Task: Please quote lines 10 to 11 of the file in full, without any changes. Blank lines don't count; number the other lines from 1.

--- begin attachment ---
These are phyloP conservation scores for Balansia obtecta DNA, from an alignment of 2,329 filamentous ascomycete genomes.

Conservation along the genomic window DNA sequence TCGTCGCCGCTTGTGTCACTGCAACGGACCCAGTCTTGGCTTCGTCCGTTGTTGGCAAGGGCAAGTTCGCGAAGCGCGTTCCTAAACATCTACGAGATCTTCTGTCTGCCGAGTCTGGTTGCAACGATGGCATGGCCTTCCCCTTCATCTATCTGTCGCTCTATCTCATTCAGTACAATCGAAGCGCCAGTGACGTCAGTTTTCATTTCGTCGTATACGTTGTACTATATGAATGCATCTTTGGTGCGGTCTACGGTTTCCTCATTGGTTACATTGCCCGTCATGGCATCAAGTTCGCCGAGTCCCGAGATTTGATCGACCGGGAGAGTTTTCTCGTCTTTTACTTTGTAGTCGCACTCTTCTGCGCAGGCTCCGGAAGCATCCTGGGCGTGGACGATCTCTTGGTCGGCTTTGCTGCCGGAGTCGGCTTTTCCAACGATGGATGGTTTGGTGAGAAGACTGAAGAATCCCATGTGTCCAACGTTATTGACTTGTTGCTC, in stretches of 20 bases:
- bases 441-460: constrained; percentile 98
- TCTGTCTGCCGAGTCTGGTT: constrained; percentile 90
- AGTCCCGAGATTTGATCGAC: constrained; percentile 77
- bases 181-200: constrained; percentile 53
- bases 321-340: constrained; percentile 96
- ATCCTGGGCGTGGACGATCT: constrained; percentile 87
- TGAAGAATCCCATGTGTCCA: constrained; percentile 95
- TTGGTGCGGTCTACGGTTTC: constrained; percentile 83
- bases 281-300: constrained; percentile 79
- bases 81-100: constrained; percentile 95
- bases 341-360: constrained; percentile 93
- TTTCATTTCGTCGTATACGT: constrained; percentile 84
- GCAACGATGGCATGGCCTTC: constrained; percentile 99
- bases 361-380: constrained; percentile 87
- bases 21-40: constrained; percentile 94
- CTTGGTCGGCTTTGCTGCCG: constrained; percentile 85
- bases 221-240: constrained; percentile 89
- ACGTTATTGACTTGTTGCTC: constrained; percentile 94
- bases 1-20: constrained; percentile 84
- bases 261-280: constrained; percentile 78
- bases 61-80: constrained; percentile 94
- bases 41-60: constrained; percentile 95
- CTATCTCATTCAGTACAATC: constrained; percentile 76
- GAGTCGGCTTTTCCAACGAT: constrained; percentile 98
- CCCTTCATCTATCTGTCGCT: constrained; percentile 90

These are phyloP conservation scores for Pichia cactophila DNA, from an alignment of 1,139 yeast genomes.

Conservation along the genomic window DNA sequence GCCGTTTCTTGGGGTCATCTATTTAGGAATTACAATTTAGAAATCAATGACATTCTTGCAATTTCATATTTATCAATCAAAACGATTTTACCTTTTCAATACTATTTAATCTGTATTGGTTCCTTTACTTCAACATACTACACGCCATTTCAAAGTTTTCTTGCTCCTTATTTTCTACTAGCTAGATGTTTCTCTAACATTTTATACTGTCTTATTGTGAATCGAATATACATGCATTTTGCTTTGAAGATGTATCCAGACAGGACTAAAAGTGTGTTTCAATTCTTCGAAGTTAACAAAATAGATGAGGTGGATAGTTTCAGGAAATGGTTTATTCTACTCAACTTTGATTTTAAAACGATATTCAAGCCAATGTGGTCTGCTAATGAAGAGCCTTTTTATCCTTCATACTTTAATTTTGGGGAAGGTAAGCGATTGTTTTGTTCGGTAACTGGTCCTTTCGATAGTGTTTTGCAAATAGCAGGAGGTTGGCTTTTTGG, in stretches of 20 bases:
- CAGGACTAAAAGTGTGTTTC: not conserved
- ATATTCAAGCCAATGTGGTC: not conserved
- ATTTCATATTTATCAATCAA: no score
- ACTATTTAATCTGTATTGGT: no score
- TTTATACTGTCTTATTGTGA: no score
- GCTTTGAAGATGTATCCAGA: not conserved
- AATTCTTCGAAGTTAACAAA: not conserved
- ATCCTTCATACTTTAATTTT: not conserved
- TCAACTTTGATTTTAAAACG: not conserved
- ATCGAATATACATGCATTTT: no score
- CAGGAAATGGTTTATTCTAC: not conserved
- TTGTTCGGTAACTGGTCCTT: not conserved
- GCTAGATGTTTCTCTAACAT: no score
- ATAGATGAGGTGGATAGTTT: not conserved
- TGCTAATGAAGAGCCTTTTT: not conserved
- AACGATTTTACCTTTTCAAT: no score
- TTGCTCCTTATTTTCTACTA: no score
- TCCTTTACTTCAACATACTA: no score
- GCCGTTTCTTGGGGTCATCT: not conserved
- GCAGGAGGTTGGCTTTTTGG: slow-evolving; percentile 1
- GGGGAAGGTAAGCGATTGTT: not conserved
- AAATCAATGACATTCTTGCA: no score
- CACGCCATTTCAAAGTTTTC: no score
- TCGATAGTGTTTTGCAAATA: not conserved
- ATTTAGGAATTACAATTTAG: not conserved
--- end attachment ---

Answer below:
- TTGGTGCGGTCTACGGTTTC: constrained; percentile 83
- bases 281-300: constrained; percentile 79